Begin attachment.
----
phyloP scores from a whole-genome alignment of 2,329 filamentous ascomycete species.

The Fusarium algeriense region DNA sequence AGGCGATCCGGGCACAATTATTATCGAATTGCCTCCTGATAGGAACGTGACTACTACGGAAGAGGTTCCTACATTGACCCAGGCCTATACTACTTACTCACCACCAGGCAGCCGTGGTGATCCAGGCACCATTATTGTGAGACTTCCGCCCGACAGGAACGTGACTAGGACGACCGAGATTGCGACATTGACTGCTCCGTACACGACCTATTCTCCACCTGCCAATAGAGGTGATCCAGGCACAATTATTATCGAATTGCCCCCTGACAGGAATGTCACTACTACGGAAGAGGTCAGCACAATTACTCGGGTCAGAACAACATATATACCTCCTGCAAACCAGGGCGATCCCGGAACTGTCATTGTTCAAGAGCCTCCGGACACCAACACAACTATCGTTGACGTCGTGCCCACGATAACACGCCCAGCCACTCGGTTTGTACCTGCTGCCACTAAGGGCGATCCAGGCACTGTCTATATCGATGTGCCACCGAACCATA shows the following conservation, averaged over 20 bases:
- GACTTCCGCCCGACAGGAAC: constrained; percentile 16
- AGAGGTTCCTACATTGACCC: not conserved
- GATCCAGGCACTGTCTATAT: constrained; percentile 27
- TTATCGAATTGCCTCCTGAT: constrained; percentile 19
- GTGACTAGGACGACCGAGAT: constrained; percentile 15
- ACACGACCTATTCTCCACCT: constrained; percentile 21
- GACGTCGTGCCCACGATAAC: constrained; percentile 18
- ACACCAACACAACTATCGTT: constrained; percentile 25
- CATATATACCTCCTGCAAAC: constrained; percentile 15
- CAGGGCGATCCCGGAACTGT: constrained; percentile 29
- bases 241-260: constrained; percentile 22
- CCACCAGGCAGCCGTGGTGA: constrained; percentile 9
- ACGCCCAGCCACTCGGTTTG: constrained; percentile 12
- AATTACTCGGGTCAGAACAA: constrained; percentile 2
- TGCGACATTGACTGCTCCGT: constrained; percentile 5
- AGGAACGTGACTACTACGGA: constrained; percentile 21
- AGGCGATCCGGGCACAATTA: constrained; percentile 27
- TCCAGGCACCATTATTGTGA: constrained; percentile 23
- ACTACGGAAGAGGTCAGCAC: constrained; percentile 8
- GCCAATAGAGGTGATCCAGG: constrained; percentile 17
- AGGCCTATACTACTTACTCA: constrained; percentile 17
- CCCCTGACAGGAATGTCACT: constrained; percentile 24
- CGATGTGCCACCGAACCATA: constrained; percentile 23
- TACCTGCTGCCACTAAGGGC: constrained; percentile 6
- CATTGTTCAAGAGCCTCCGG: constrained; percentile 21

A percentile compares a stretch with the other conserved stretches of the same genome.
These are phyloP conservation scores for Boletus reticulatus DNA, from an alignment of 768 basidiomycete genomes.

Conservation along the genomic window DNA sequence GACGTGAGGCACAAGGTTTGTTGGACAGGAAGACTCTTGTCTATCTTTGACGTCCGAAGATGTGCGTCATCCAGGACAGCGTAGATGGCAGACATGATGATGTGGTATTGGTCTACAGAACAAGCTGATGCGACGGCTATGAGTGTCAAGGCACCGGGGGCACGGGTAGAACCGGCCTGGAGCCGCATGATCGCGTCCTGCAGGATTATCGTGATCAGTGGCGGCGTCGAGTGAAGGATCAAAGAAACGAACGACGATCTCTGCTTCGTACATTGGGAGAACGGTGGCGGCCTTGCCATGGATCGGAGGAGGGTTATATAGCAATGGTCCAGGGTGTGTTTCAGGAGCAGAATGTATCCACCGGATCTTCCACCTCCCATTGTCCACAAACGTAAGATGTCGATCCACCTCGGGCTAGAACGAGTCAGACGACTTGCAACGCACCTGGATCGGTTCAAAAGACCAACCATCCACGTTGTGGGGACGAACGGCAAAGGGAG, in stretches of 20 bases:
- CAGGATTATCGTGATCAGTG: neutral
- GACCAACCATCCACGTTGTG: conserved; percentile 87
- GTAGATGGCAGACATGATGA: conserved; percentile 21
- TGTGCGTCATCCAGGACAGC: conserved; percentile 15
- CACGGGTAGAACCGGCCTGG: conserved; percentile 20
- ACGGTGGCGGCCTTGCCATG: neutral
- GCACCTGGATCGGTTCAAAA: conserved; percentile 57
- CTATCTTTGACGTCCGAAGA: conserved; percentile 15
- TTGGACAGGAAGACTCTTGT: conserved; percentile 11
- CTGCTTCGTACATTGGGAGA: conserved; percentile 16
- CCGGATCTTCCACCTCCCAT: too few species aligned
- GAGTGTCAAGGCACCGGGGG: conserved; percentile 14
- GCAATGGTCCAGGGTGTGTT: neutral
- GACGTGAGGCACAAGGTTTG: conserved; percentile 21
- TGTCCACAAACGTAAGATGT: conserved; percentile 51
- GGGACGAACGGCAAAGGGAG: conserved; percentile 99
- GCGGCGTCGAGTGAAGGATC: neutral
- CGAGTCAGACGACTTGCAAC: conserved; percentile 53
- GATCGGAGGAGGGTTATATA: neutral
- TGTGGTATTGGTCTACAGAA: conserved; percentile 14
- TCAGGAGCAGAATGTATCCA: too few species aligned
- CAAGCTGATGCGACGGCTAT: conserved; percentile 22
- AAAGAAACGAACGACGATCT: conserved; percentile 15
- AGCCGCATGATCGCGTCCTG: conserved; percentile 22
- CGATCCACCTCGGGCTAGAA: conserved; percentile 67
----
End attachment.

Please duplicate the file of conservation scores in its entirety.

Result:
phyloP scores from a whole-genome alignment of 2,329 filamentous ascomycete species.

The Fusarium algeriense region DNA sequence AGGCGATCCGGGCACAATTATTATCGAATTGCCTCCTGATAGGAACGTGACTACTACGGAAGAGGTTCCTACATTGACCCAGGCCTATACTACTTACTCACCACCAGGCAGCCGTGGTGATCCAGGCACCATTATTGTGAGACTTCCGCCCGACAGGAACGTGACTAGGACGACCGAGATTGCGACATTGACTGCTCCGTACACGACCTATTCTCCACCTGCCAATAGAGGTGATCCAGGCACAATTATTATCGAATTGCCCCCTGACAGGAATGTCACTACTACGGAAGAGGTCAGCACAATTACTCGGGTCAGAACAACATATATACCTCCTGCAAACCAGGGCGATCCCGGAACTGTCATTGTTCAAGAGCCTCCGGACACCAACACAACTATCGTTGACGTCGTGCCCACGATAACACGCCCAGCCACTCGGTTTGTACCTGCTGCCACTAAGGGCGATCCAGGCACTGTCTATATCGATGTGCCACCGAACCATA shows the following conservation, averaged over 20 bases:
- GACTTCCGCCCGACAGGAAC: constrained; percentile 16
- AGAGGTTCCTACATTGACCC: not conserved
- GATCCAGGCACTGTCTATAT: constrained; percentile 27
- TTATCGAATTGCCTCCTGAT: constrained; percentile 19
- GTGACTAGGACGACCGAGAT: constrained; percentile 15
- ACACGACCTATTCTCCACCT: constrained; percentile 21
- GACGTCGTGCCCACGATAAC: constrained; percentile 18
- ACACCAACACAACTATCGTT: constrained; percentile 25
- CATATATACCTCCTGCAAAC: constrained; percentile 15
- CAGGGCGATCCCGGAACTGT: constrained; percentile 29
- bases 241-260: constrained; percentile 22
- CCACCAGGCAGCCGTGGTGA: constrained; percentile 9
- ACGCCCAGCCACTCGGTTTG: constrained; percentile 12
- AATTACTCGGGTCAGAACAA: constrained; percentile 2
- TGCGACATTGACTGCTCCGT: constrained; percentile 5
- AGGAACGTGACTACTACGGA: constrained; percentile 21
- AGGCGATCCGGGCACAATTA: constrained; percentile 27
- TCCAGGCACCATTATTGTGA: constrained; percentile 23
- ACTACGGAAGAGGTCAGCAC: constrained; percentile 8
- GCCAATAGAGGTGATCCAGG: constrained; percentile 17
- AGGCCTATACTACTTACTCA: constrained; percentile 17
- CCCCTGACAGGAATGTCACT: constrained; percentile 24
- CGATGTGCCACCGAACCATA: constrained; percentile 23
- TACCTGCTGCCACTAAGGGC: constrained; percentile 6
- CATTGTTCAAGAGCCTCCGG: constrained; percentile 21

A percentile compares a stretch with the other conserved stretches of the same genome.
These are phyloP conservation scores for Boletus reticulatus DNA, from an alignment of 768 basidiomycete genomes.

Conservation along the genomic window DNA sequence GACGTGAGGCACAAGGTTTGTTGGACAGGAAGACTCTTGTCTATCTTTGACGTCCGAAGATGTGCGTCATCCAGGACAGCGTAGATGGCAGACATGATGATGTGGTATTGGTCTACAGAACAAGCTGATGCGACGGCTATGAGTGTCAAGGCACCGGGGGCACGGGTAGAACCGGCCTGGAGCCGCATGATCGCGTCCTGCAGGATTATCGTGATCAGTGGCGGCGTCGAGTGAAGGATCAAAGAAACGAACGACGATCTCTGCTTCGTACATTGGGAGAACGGTGGCGGCCTTGCCATGGATCGGAGGAGGGTTATATAGCAATGGTCCAGGGTGTGTTTCAGGAGCAGAATGTATCCACCGGATCTTCCACCTCCCATTGTCCACAAACGTAAGATGTCGATCCACCTCGGGCTAGAACGAGTCAGACGACTTGCAACGCACCTGGATCGGTTCAAAAGACCAACCATCCACGTTGTGGGGACGAACGGCAAAGGGAG, in stretches of 20 bases:
- CAGGATTATCGTGATCAGTG: neutral
- GACCAACCATCCACGTTGTG: conserved; percentile 87
- GTAGATGGCAGACATGATGA: conserved; percentile 21
- TGTGCGTCATCCAGGACAGC: conserved; percentile 15
- CACGGGTAGAACCGGCCTGG: conserved; percentile 20
- ACGGTGGCGGCCTTGCCATG: neutral
- GCACCTGGATCGGTTCAAAA: conserved; percentile 57
- CTATCTTTGACGTCCGAAGA: conserved; percentile 15
- TTGGACAGGAAGACTCTTGT: conserved; percentile 11
- CTGCTTCGTACATTGGGAGA: conserved; percentile 16
- CCGGATCTTCCACCTCCCAT: too few species aligned
- GAGTGTCAAGGCACCGGGGG: conserved; percentile 14
- GCAATGGTCCAGGGTGTGTT: neutral
- GACGTGAGGCACAAGGTTTG: conserved; percentile 21
- TGTCCACAAACGTAAGATGT: conserved; percentile 51
- GGGACGAACGGCAAAGGGAG: conserved; percentile 99
- GCGGCGTCGAGTGAAGGATC: neutral
- CGAGTCAGACGACTTGCAAC: conserved; percentile 53
- GATCGGAGGAGGGTTATATA: neutral
- TGTGGTATTGGTCTACAGAA: conserved; percentile 14
- TCAGGAGCAGAATGTATCCA: too few species aligned
- CAAGCTGATGCGACGGCTAT: conserved; percentile 22
- AAAGAAACGAACGACGATCT: conserved; percentile 15
- AGCCGCATGATCGCGTCCTG: conserved; percentile 22
- CGATCCACCTCGGGCTAGAA: conserved; percentile 67